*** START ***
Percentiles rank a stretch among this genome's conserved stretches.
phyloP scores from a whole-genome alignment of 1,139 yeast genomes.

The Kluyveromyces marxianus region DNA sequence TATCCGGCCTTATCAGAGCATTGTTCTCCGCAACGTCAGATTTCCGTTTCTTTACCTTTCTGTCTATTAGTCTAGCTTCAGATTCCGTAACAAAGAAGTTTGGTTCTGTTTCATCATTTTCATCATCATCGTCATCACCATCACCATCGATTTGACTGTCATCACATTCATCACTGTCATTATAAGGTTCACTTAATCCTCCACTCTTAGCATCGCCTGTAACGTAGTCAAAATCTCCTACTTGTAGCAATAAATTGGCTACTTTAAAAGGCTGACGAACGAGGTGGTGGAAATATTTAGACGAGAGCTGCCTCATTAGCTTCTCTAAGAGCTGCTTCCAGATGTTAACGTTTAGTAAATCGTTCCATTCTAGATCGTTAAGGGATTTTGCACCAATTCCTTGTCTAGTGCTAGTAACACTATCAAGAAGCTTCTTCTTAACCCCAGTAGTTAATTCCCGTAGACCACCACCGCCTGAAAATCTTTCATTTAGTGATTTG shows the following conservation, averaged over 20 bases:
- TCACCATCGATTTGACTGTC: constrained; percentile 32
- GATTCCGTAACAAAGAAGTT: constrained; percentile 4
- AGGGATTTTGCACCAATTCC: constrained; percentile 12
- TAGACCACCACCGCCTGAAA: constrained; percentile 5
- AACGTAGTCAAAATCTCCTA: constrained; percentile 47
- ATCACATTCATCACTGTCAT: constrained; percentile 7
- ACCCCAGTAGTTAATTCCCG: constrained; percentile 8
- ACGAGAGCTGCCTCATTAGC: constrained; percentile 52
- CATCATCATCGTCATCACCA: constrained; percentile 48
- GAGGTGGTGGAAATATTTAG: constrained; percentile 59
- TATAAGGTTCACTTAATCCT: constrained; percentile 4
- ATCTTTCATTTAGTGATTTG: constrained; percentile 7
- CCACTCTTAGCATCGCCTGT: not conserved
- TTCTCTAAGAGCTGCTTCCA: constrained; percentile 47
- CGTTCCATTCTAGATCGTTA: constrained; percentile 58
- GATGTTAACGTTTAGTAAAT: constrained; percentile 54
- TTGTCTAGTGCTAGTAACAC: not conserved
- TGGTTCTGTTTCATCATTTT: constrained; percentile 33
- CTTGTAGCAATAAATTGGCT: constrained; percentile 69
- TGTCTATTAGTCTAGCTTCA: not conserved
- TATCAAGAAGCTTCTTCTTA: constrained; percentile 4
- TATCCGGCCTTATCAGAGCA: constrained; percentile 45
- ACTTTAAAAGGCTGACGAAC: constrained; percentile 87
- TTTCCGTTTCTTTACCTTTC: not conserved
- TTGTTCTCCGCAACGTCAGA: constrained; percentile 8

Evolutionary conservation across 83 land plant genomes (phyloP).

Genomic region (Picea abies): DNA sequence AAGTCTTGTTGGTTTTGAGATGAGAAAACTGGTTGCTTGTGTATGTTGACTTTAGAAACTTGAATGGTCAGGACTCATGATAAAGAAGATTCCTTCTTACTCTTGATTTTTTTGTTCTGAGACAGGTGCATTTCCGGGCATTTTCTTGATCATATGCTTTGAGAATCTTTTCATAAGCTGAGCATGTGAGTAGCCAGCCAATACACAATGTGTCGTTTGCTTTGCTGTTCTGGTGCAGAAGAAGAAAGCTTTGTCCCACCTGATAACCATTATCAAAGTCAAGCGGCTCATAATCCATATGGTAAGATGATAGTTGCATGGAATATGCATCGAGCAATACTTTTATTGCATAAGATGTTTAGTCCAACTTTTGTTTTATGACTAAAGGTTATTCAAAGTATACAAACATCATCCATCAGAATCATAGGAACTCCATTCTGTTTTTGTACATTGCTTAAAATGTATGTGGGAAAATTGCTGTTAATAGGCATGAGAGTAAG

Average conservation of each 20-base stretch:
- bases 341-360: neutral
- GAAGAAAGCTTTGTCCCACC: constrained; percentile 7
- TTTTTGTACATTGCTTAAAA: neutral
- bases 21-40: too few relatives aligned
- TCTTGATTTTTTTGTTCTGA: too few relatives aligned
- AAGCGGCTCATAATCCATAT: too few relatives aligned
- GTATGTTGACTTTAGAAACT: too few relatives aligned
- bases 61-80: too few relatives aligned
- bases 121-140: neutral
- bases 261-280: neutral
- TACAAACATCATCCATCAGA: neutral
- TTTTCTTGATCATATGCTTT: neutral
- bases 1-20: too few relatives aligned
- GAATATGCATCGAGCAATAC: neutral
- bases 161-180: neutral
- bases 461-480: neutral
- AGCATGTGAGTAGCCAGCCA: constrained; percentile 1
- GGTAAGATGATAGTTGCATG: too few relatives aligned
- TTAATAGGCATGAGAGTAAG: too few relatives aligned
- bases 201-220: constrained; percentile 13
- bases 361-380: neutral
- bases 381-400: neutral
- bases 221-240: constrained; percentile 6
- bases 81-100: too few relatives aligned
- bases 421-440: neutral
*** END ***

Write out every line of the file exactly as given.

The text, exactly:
Percentiles rank a stretch among this genome's conserved stretches.
phyloP scores from a whole-genome alignment of 1,139 yeast genomes.

The Kluyveromyces marxianus region DNA sequence TATCCGGCCTTATCAGAGCATTGTTCTCCGCAACGTCAGATTTCCGTTTCTTTACCTTTCTGTCTATTAGTCTAGCTTCAGATTCCGTAACAAAGAAGTTTGGTTCTGTTTCATCATTTTCATCATCATCGTCATCACCATCACCATCGATTTGACTGTCATCACATTCATCACTGTCATTATAAGGTTCACTTAATCCTCCACTCTTAGCATCGCCTGTAACGTAGTCAAAATCTCCTACTTGTAGCAATAAATTGGCTACTTTAAAAGGCTGACGAACGAGGTGGTGGAAATATTTAGACGAGAGCTGCCTCATTAGCTTCTCTAAGAGCTGCTTCCAGATGTTAACGTTTAGTAAATCGTTCCATTCTAGATCGTTAAGGGATTTTGCACCAATTCCTTGTCTAGTGCTAGTAACACTATCAAGAAGCTTCTTCTTAACCCCAGTAGTTAATTCCCGTAGACCACCACCGCCTGAAAATCTTTCATTTAGTGATTTG shows the following conservation, averaged over 20 bases:
- TCACCATCGATTTGACTGTC: constrained; percentile 32
- GATTCCGTAACAAAGAAGTT: constrained; percentile 4
- AGGGATTTTGCACCAATTCC: constrained; percentile 12
- TAGACCACCACCGCCTGAAA: constrained; percentile 5
- AACGTAGTCAAAATCTCCTA: constrained; percentile 47
- ATCACATTCATCACTGTCAT: constrained; percentile 7
- ACCCCAGTAGTTAATTCCCG: constrained; percentile 8
- ACGAGAGCTGCCTCATTAGC: constrained; percentile 52
- CATCATCATCGTCATCACCA: constrained; percentile 48
- GAGGTGGTGGAAATATTTAG: constrained; percentile 59
- TATAAGGTTCACTTAATCCT: constrained; percentile 4
- ATCTTTCATTTAGTGATTTG: constrained; percentile 7
- CCACTCTTAGCATCGCCTGT: not conserved
- TTCTCTAAGAGCTGCTTCCA: constrained; percentile 47
- CGTTCCATTCTAGATCGTTA: constrained; percentile 58
- GATGTTAACGTTTAGTAAAT: constrained; percentile 54
- TTGTCTAGTGCTAGTAACAC: not conserved
- TGGTTCTGTTTCATCATTTT: constrained; percentile 33
- CTTGTAGCAATAAATTGGCT: constrained; percentile 69
- TGTCTATTAGTCTAGCTTCA: not conserved
- TATCAAGAAGCTTCTTCTTA: constrained; percentile 4
- TATCCGGCCTTATCAGAGCA: constrained; percentile 45
- ACTTTAAAAGGCTGACGAAC: constrained; percentile 87
- TTTCCGTTTCTTTACCTTTC: not conserved
- TTGTTCTCCGCAACGTCAGA: constrained; percentile 8

Evolutionary conservation across 83 land plant genomes (phyloP).

Genomic region (Picea abies): DNA sequence AAGTCTTGTTGGTTTTGAGATGAGAAAACTGGTTGCTTGTGTATGTTGACTTTAGAAACTTGAATGGTCAGGACTCATGATAAAGAAGATTCCTTCTTACTCTTGATTTTTTTGTTCTGAGACAGGTGCATTTCCGGGCATTTTCTTGATCATATGCTTTGAGAATCTTTTCATAAGCTGAGCATGTGAGTAGCCAGCCAATACACAATGTGTCGTTTGCTTTGCTGTTCTGGTGCAGAAGAAGAAAGCTTTGTCCCACCTGATAACCATTATCAAAGTCAAGCGGCTCATAATCCATATGGTAAGATGATAGTTGCATGGAATATGCATCGAGCAATACTTTTATTGCATAAGATGTTTAGTCCAACTTTTGTTTTATGACTAAAGGTTATTCAAAGTATACAAACATCATCCATCAGAATCATAGGAACTCCATTCTGTTTTTGTACATTGCTTAAAATGTATGTGGGAAAATTGCTGTTAATAGGCATGAGAGTAAG

Average conservation of each 20-base stretch:
- bases 341-360: neutral
- GAAGAAAGCTTTGTCCCACC: constrained; percentile 7
- TTTTTGTACATTGCTTAAAA: neutral
- bases 21-40: too few relatives aligned
- TCTTGATTTTTTTGTTCTGA: too few relatives aligned
- AAGCGGCTCATAATCCATAT: too few relatives aligned
- GTATGTTGACTTTAGAAACT: too few relatives aligned
- bases 61-80: too few relatives aligned
- bases 121-140: neutral
- bases 261-280: neutral
- TACAAACATCATCCATCAGA: neutral
- TTTTCTTGATCATATGCTTT: neutral
- bases 1-20: too few relatives aligned
- GAATATGCATCGAGCAATAC: neutral
- bases 161-180: neutral
- bases 461-480: neutral
- AGCATGTGAGTAGCCAGCCA: constrained; percentile 1
- GGTAAGATGATAGTTGCATG: too few relatives aligned
- TTAATAGGCATGAGAGTAAG: too few relatives aligned
- bases 201-220: constrained; percentile 13
- bases 361-380: neutral
- bases 381-400: neutral
- bases 221-240: constrained; percentile 6
- bases 81-100: too few relatives aligned
- bases 421-440: neutral